I know that those with a loved one in prison are innocent. Yet they are scrutinized, discriminated against, stigmatized, misunderstood, judged and victimized.
Their feelings, experiences, wants, needs, grief and pain are often overlooked, dismissed and forgotten. I know this because this is my reality, a reality I have lived with for the last eight years.
At times, I carry shame for what my brother did, and am viewed and treated as though I too am guilty, through my association with him. I know that my experience is not unique and that it is the norm for the entire prison family.
We, as a society, express sorrow, disgust and outrage towards wrongdoers. We condemn the liars, the cheaters, the abusers and the murderers among us.
We are quick to point a finger, pass judgment upon and cast away from us those who harm the innocent.
This Sapers report reveals neglect of those in the care and custody of our correctional system. It shows that our own justice system is harming the innocent. We are no different, no better and perhaps even worse than those we are punishing, as we have become apathetic to this harm. We accept it.
Mistreating inmates hurts their relatives
We are not civilized, redemptive, compassionate or just when we allow the neglect and abuse of prisoners. In fact, we are guilty of the very acts we have outlawed. By mistreating prisoners, we are hurting those who love them; innocent friends, siblings, parents and children.
The disturbing irony of this report is that it shows that we have become what we fear, what we hate and what we condemn; that we have become the perpetrators and are creating more victims. We are perpetuating the cycle of harm and violence, behind prison walls, funded with our tax dollars.
After reading this report I am ashamed that I have accepted this unjust reality. Even though I am immersed in it, I was unable to fully comprehend what was happening. I am saddened by what this report has shown, but I am still hopeful.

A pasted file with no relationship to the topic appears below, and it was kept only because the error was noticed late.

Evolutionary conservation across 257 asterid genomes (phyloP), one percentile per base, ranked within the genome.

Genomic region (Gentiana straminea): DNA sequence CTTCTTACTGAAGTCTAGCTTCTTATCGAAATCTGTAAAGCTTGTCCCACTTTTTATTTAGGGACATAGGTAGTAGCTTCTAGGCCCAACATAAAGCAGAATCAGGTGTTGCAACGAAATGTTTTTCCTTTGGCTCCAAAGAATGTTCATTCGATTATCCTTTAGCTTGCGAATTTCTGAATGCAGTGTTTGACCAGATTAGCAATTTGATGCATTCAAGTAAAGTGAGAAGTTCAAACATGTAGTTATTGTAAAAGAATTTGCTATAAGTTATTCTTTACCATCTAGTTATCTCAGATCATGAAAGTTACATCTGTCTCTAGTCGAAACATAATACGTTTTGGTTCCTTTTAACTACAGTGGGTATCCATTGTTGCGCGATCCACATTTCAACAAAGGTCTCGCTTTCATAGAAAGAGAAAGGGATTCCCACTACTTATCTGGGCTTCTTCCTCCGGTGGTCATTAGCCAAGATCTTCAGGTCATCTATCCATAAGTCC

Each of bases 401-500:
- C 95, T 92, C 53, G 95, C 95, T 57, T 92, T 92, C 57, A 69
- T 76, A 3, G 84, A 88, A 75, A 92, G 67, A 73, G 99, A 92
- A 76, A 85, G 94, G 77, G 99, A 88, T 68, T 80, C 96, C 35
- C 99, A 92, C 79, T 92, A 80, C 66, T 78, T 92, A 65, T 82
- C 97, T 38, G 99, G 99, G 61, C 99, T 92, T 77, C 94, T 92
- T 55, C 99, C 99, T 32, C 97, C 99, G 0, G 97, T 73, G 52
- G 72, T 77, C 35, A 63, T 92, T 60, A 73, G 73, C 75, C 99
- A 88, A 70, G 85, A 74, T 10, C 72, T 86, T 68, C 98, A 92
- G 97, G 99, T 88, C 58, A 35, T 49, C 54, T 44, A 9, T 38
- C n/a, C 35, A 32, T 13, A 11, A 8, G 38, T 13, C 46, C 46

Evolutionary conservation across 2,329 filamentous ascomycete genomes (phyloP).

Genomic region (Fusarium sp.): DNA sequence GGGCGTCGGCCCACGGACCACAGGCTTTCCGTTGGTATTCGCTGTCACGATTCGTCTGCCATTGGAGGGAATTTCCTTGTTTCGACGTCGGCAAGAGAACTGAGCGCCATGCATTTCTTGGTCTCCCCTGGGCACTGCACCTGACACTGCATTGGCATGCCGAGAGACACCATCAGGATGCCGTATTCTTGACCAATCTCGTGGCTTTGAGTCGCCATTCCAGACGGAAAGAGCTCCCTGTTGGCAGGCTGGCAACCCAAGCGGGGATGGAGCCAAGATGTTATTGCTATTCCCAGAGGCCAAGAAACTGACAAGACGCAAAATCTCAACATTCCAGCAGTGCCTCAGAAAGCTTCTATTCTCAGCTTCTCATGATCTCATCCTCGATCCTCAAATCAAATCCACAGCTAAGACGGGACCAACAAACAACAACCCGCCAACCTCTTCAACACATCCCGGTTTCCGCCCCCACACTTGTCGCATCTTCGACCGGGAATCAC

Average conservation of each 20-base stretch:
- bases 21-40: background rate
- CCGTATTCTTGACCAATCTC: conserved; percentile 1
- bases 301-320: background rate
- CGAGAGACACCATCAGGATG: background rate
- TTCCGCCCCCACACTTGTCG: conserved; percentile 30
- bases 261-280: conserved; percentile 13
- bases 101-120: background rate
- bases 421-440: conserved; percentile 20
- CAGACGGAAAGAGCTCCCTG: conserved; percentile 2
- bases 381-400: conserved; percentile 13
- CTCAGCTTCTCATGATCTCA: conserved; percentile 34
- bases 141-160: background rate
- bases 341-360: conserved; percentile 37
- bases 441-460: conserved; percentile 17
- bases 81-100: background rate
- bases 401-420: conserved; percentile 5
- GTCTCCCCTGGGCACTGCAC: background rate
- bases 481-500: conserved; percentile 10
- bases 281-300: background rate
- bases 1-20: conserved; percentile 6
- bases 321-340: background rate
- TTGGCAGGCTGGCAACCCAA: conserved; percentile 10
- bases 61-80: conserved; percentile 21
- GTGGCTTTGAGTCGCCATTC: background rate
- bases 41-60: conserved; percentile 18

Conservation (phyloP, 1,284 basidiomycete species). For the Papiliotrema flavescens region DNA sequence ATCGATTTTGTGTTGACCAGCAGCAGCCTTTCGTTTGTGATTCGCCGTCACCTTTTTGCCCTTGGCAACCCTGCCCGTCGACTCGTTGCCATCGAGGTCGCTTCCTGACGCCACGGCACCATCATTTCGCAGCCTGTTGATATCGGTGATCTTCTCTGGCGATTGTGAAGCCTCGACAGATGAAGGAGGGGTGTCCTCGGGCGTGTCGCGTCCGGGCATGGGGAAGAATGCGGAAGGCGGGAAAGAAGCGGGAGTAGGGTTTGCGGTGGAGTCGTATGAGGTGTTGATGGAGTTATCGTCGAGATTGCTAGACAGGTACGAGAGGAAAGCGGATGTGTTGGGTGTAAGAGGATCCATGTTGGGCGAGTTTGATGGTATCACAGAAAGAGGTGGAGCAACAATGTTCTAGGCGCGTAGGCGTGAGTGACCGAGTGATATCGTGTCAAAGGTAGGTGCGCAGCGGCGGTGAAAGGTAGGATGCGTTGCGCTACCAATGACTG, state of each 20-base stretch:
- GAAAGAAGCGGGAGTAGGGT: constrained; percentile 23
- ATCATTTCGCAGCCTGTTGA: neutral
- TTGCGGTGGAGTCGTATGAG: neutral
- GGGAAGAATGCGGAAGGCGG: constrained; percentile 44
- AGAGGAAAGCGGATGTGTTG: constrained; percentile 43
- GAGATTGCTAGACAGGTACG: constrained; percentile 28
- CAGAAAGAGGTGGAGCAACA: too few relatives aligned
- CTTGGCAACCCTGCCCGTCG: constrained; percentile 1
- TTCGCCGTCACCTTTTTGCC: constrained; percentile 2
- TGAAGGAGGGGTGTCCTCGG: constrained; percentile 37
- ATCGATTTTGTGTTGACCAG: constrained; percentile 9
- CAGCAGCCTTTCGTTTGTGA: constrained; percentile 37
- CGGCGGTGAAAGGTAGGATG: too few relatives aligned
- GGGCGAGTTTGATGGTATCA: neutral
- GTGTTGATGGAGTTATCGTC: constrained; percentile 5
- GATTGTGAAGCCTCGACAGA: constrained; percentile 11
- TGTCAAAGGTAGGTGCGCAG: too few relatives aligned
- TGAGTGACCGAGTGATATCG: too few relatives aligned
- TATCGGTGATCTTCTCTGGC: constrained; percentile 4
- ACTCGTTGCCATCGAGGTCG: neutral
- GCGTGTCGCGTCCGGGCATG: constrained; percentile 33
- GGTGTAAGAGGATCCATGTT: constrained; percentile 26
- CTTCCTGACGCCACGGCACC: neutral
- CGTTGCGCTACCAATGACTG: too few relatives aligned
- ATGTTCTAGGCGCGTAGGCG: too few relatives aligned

The unjust reality that we have created and allowed can be changed. It will change because we can do better, because we are better. When I think of the future, I know that where we are today is not where we are going to end up. If we choose to treat those who do harm with compassion, we can send them, their loved ones and ourselves a powerful message; one of hope and redemption.
I would like to dedicate this column to the memory of those whose lives have been taken and to those who suffer. May you find comfort in the fact that you are not forgotten, that you are not alone and that you have allies who care, pay attention and ask questions. They are courageous enough to speak out and share their stories, and hope to inspire you to do the same.
Aug. 10 is Prisoner Justice Day, a day to honour those who have died and who suffer while in custody. I invite you to join in a gathering at 4 p.m. at the Alberta legislature to show that you too believe we are all better than the worst thing we have done, that everyone matters and that change is possible.
Elizabeth Leenheer is the founder of the T.O.D.D. (Together Overcoming Darkness and Despair) Support and Advocacy Foundation, which supports people with loved ones in prison.